VMWare Doubles Down on SDN

By Rich

VMWare is pushing hard on the virtual datacenter concept this week at VMWorld, with the first release of their new SDN networking approach based on the Nicira acquisition. Greg Ferro has a good take (hat tip to @beaker/Hoff for the link):

VMware NSX is a solution for programmable and dynamic networking service that interoperates with VMware vCloud director, OpenStack or Hyper-V–this is where the real value is derived. In the near future, servers will no longer be “operating systems” but “application containers.” Instead of installing an application onto a operating system, the application will part of a service template that will do most or all of these:

Three things:

  • I don’t think it is a game changer itself, but it is a (sort of new) entry by a major player into an area of growing interest. It will certainly create a lot more dialogue.
  • Oh crap, now I need to brush up on networking again.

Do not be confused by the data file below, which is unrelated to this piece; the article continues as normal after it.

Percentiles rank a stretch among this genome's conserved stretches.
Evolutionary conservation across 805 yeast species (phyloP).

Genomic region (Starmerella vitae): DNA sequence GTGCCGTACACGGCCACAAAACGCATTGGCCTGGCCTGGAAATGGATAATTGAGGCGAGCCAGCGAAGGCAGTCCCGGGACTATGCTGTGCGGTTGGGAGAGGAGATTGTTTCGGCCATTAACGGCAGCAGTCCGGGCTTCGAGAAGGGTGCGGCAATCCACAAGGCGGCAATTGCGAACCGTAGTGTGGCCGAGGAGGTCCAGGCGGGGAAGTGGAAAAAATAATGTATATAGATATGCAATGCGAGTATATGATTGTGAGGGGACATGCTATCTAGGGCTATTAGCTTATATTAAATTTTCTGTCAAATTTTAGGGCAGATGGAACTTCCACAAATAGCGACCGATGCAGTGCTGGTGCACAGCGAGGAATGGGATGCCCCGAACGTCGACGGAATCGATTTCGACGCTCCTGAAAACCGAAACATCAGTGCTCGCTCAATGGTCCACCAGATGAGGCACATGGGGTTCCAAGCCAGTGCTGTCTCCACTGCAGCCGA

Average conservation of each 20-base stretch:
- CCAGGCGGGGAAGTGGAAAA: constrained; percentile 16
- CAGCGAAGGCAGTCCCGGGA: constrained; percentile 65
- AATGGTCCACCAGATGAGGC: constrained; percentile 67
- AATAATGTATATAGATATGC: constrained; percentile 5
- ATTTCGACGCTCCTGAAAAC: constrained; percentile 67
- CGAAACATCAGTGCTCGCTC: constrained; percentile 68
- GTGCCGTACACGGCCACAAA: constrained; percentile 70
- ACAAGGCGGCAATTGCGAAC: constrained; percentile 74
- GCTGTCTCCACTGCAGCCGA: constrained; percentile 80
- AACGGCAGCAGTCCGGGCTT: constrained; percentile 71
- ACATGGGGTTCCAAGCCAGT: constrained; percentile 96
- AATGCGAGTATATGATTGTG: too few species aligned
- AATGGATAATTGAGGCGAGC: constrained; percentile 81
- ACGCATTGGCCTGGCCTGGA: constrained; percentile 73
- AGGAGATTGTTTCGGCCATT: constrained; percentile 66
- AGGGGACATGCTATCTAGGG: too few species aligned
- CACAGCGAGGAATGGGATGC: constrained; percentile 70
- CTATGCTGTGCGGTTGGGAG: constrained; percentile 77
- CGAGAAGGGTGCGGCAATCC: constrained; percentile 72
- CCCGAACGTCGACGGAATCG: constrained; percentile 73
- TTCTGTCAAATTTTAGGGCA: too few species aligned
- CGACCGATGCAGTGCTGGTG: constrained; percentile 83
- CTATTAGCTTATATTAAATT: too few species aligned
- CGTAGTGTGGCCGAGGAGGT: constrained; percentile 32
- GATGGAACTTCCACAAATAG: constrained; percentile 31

• And you networking types need to brush up on programming and APIs.

SDN coupled with the cloud can enable seriously cool security capabilities. Like a couple API calls to identify every server on every network segment, every path to said servers, and all the firewall rules around them. In real time.

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will do.


By Scott

Pick something like Ruby or Python and start playing around with basic scripting. Then maybe install the Amazon Web Services SDK, set up an AWS VPC account, and play around with dynamically assessing, adjusting, and otherwise playing with the network in a cloud sandbox. That is far from full SDN, but will give you the idea. Then write some basic scripts to do things like find all servers with a certain tag and identify the subnet and security group rules. That’s actually less than 50 lines of code is my guess.

By Rich


I have been reading your blog for several months and appreciate the insight.  I fit the description you have listed in bullet three “networking types need to brush up on programming and APIs”.  Any suggestions where to start?



By Scott Wilson

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